Regular Exercise Late in Life Helps Reduce Breast Cancer Risk
Article date: February 6, 2009
Exercising regularly comes with a long list of benefits. It improves your mood, strengthens your heart and lungs, and helps keep your weight in check. Regularly working up a sweat can also help prevent certain types of cancer, including breast cancer.
And it's never too late to start. Researchers at the German Cancer Center and the University Hospitals of Hamburg-Eppendorf asked 3464 breast cancer patients and 6657 women about their physical activity during 2 periods: from 30 to 49 years of age and after age 50. They found that the regular exercisers were less likely to be breast cancer patients and discovered that women who were more active later in life reduced their breast cancer risk to an even greater extent than women who exercised more in their 30s.
"Our advice to all women is therefore to stay or become physically active also in the second half of your life," says Associate Professor Dr. Karen Steindorf, one of the researchers involved in the study, known as the MARIE study. "You'll not only reduce your risk of breast cancer, but it has been proven that your bones, heart, and brain will benefit from it."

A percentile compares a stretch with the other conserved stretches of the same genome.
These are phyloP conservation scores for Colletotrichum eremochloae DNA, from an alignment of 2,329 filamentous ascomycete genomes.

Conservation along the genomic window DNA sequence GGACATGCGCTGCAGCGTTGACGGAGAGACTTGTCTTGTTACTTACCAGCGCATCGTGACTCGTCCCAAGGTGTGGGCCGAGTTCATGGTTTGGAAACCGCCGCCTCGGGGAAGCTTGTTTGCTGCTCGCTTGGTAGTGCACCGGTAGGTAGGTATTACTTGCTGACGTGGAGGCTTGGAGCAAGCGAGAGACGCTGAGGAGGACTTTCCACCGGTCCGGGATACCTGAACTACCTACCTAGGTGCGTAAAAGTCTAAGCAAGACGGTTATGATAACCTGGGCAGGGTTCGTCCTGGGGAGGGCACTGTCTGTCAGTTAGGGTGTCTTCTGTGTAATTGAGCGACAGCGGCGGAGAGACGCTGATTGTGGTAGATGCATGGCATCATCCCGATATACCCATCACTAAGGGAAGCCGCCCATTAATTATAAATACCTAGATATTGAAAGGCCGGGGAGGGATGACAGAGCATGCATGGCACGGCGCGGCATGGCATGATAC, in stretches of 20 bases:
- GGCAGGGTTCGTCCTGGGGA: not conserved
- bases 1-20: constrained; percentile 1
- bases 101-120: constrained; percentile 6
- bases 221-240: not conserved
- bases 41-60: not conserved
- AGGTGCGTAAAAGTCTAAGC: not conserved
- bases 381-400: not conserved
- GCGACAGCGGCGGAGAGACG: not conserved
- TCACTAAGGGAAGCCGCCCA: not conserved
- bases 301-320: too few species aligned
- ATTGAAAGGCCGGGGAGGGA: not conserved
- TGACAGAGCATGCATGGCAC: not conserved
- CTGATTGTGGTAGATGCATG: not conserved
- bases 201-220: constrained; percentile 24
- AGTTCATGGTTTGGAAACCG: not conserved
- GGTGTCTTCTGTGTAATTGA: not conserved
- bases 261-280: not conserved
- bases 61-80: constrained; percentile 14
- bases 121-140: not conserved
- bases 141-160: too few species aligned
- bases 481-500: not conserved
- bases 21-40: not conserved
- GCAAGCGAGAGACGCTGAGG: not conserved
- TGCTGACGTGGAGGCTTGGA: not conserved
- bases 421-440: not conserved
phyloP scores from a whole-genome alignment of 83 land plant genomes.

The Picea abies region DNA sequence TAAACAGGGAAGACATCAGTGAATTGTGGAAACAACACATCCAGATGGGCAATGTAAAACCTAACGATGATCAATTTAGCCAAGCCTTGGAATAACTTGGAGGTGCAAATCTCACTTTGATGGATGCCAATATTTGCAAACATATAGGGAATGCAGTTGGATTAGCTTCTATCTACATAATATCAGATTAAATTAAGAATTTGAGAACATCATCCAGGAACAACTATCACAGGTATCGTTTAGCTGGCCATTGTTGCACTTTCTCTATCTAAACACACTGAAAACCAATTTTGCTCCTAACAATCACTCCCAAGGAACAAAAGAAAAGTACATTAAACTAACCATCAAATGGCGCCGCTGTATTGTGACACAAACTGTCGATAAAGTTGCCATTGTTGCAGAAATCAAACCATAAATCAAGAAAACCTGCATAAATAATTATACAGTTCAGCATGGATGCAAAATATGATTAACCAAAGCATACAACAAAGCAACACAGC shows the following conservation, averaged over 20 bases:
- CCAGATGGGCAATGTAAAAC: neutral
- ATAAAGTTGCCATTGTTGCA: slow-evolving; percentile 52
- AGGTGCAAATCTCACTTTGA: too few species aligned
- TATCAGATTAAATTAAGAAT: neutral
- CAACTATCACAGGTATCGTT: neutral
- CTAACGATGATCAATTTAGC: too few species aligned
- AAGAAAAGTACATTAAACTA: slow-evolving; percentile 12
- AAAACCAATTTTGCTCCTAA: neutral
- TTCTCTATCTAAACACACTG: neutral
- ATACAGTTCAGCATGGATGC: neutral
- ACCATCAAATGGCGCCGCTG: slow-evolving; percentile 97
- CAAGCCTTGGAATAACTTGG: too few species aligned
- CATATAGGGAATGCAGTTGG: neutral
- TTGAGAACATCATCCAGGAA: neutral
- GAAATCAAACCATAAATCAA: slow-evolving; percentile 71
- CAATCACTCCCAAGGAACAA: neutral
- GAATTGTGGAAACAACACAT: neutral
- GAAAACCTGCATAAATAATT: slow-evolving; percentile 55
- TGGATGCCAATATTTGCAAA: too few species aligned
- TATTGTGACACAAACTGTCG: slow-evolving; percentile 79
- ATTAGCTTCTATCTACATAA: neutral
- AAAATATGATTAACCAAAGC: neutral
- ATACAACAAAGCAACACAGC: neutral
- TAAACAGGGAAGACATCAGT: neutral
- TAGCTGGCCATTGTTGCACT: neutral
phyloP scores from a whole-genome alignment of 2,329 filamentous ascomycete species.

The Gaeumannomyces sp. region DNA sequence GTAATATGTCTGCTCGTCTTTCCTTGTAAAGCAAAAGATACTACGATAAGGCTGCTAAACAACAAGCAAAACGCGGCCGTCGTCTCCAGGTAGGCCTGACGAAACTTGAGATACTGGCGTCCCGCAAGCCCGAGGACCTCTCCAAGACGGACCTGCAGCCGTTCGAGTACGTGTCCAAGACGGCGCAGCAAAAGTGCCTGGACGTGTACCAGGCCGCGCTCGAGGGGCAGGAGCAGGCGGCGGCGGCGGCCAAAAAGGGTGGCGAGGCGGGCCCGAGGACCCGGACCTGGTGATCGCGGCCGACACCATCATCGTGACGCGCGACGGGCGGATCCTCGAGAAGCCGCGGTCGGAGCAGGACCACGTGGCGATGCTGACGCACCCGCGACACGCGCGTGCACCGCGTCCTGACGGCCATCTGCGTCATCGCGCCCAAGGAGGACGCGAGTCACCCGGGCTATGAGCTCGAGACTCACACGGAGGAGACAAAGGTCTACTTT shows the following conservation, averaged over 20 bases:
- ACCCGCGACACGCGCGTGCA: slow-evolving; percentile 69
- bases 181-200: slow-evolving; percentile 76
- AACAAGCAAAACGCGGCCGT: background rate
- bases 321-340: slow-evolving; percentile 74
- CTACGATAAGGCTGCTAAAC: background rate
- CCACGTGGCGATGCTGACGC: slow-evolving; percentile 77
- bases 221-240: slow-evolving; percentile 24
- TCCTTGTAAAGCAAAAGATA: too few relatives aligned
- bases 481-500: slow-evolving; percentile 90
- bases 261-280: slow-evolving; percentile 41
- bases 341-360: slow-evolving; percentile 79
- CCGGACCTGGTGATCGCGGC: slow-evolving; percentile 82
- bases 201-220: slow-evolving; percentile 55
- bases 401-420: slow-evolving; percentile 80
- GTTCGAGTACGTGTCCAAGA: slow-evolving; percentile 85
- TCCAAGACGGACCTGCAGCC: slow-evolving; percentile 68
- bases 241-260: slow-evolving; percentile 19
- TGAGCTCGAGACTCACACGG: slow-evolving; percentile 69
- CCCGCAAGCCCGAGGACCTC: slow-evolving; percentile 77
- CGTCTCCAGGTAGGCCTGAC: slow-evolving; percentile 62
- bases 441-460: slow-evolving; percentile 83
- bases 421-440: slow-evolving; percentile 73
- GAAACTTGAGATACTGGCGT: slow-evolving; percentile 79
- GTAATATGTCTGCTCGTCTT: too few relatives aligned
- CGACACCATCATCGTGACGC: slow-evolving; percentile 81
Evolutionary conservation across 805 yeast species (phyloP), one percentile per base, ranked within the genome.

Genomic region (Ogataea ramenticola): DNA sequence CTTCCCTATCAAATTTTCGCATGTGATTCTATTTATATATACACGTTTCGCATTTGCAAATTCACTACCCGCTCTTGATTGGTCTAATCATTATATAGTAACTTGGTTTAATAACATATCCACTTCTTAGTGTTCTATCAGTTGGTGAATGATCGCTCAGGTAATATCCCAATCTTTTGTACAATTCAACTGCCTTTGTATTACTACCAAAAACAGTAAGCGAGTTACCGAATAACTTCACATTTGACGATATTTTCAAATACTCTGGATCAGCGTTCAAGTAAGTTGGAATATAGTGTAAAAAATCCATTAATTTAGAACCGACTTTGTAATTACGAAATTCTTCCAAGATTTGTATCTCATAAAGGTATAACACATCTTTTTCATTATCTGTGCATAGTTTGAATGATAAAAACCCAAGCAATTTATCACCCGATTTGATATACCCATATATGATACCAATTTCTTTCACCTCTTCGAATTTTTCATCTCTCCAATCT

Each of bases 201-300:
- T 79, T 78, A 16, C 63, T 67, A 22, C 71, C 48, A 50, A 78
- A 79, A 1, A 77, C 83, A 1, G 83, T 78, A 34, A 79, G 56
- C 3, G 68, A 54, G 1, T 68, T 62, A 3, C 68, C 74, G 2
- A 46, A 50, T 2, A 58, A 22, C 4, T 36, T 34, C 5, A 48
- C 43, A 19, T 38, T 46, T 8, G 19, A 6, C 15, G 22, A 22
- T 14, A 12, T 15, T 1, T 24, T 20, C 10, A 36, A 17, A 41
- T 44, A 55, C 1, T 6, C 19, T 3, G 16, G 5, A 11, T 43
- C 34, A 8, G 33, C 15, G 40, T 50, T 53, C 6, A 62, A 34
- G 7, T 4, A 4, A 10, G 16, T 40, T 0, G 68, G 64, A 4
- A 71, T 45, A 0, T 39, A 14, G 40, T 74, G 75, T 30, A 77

The researchers also looked to see whether there was any correlation between physical activity --or the lack of it – and breast cancer type. They found that women who were more active since age 50 were less likely to be diagnosed with hormone-receptor positive breast cancer than women who were less active since age 50.
They also discovered that this link held regardless of body mass index or weight gain. Based on this evidence, the researchers suspect that the risk reduction may be related to changes in hormonal pathways.
So, how much activity is enough? You don't need to be at the gym 24-7.
"It doesn't always have to be sports," says Steindorf. "In our calculations we have also taken account of activities such as gardening, cycling, or walking to the shops."
In one study from the Women's Health Initiative (WHI) as little as 1.25 to 2.5 hours per week of brisk walking reduced a woman's breast cancer risk by 18%. Walking 10 hours a week reduced the risk a little more.
To reduce your risk of breast cancer, the American Cancer Society recommends 45 to 60 minutes of physical activity above normal activities 5 or more days a week.
Need workout ideas, especially during cold weather months? See Winter Weather Workouts.
Citation: "Physical Activity and Postmenopausal Breast Cancer: Effect Modification by Breast Cancer Subtypes and Effective Periods in Life." Published in the December 1, 2008 issue of Cancer Epidemiology Biomarkers and Prevention 2008. First author: Martina E. Schmidt, Unit of Environmental Epidemiology, German Cancer Research Center, Heidelberg, Germany.
Reviewed by: Members of the ACS Medical Content Staff
ACS News Center stories are provided as a source of cancer-related news and are not intended to be used as press releases.
Thank you for your feedback.